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Why We Hate The Dallas Cowboys

Garrett Schwartz |
October 23, 2014 | 2:55 p.m. PDT

Staff Reporter

Last Sunday could not have been a better day for Dallas Cowboys owner, Jerry Jones.  

In route to their NFL-best sixth straight win of the season, the Cowboys pulled away from their division rival New York Giants to sit in sole possession atop the NFC East. DeMarco Murray became the first player ever to tally 100+ rushing yards in each of the first seven games of the season, Dez Bryant burned the Giants’ secondary all night through amazing displays of his superior athleticism and Tony Romo put on a performance that Jones claimed was his “best game [he’s] ever seen.”

As time ran out and Dallas had secured the win on Sunday, the cameras focused on owner Jerry Jones high-fiving friends and family in the press box in his “Palace in Dallas”. And when America saw the huge grin on Jones' face, that feeling that has remained dormant for what seems like an eternity in professional sports came back to the surface.  

America was reminded why it hates the Dallas Cowboys.  

Much like the New York Yankees of baseball, the Cowboys have seemed to earn the reputation as the most popular franchise of its respective sport. The team's lavish history, superior marketing, and mega $1.3 billion stadium have attracted millions of fans throughout Dallas, the country and the entire world in support of the Cowboys. And like the Yankees, you either love them Cowboys or you hate them; there's no in between.

But why is it that we hate the Cowboys?

It must be because of all their recent success. Or not.

The glory days of Dallas football are a thing of the past, as only distant memories remain of the likes of Hall of Famers Roger Staubach, Troy Aikman, Emmit Smith, and Michael Irvin lifting Big D to playoff appearance after playoff appearance and multiple Super Bowls. Dallas reached the Super Bowl eight times from the early 70s to mid 90s (tied for the most in the NFL) and won five of them (tied for second in the NFL).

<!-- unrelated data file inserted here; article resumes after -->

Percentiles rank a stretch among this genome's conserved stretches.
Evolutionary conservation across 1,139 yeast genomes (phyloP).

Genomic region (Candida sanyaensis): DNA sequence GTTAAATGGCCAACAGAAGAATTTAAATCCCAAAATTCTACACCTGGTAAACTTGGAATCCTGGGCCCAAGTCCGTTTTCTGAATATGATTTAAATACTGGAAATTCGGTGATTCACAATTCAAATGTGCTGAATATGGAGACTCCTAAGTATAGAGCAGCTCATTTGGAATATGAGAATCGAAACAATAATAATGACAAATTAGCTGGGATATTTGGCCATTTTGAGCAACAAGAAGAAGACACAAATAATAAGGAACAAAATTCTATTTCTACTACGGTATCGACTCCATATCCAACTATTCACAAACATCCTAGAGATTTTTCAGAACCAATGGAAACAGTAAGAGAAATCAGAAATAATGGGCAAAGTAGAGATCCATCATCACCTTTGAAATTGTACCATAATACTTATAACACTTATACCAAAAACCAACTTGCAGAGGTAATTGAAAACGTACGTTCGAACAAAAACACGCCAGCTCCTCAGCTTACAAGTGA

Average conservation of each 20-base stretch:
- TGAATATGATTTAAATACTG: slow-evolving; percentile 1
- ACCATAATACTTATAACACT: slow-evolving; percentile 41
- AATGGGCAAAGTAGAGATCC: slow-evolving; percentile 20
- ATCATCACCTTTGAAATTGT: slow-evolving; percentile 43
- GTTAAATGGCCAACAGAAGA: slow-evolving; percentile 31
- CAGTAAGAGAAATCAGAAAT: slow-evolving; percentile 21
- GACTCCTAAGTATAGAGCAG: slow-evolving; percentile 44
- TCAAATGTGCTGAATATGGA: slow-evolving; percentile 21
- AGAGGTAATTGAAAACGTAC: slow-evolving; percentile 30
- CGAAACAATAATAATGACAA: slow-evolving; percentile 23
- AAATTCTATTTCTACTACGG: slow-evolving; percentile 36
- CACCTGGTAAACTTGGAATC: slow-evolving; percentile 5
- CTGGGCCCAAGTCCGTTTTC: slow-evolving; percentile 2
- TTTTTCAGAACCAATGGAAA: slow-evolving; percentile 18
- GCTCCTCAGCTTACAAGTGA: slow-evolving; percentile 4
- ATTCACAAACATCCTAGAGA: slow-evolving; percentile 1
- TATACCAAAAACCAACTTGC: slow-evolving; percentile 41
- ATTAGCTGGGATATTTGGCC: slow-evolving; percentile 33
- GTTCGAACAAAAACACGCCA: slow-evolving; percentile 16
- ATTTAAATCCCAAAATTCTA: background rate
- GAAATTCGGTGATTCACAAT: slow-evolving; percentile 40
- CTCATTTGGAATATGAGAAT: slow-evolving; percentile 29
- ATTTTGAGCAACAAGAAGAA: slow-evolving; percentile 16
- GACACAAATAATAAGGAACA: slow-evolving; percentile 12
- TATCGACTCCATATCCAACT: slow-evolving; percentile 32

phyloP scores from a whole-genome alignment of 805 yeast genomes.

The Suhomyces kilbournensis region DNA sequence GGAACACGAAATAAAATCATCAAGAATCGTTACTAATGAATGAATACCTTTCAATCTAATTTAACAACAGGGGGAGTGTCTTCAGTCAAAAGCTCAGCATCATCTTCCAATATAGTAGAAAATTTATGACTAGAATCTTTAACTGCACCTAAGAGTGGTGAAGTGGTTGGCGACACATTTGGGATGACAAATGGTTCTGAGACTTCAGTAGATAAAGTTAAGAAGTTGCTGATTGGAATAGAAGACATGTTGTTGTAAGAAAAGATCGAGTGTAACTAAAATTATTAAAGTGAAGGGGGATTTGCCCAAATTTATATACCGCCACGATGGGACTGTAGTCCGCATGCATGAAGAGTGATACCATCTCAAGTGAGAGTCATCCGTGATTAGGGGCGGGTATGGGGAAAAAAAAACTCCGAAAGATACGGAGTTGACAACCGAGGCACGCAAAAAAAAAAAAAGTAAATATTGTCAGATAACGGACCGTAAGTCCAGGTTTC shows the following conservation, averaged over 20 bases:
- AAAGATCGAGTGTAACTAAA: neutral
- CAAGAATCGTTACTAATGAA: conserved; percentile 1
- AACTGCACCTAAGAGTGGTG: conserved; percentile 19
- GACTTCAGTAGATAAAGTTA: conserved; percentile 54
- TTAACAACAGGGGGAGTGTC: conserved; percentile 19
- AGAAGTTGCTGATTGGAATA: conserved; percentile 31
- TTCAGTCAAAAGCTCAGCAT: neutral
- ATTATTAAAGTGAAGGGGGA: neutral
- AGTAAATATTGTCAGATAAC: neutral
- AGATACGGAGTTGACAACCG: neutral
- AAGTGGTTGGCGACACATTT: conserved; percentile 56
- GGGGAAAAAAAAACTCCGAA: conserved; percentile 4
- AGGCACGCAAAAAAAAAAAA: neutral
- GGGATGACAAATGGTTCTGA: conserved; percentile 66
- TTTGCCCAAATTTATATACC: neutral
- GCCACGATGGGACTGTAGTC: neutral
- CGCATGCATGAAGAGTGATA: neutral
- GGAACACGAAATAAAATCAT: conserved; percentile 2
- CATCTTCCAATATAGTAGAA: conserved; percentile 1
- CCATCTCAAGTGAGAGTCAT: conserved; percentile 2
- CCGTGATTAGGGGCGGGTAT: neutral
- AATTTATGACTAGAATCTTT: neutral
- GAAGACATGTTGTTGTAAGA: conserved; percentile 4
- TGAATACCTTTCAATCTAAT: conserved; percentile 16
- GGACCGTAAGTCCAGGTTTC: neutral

But since the turn of the century, Dallas has managed to win just one playoff game in four postseason appearances. That’s tied with the managerially inept Jacksonville Jaguars! 

Not only have the Cowboys taken a turn for the worse from their winning ways as of recent, but they are losing in ways so unfathomable and unique that they deserve special recognition. The Cowboys have dropped their final game in each of the past three seasons, all of which would have propelled them to both the NFC East Division title and another trip to the playoffs.

In retrospect, Dallas’ early success this season doesn’t hold much weight taking into account their monumental pitfalls of the last few seasons.  

Jerry Jones' "glitz and glamor" ownership style has fueled hatred toward his Cowboys. (Abigail Klein/Flickr)
Jerry Jones' "glitz and glamor" ownership style has fueled hatred toward his Cowboys. (Abigail Klein/Flickr)

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So why is it that we hate the Dallas Cowboys?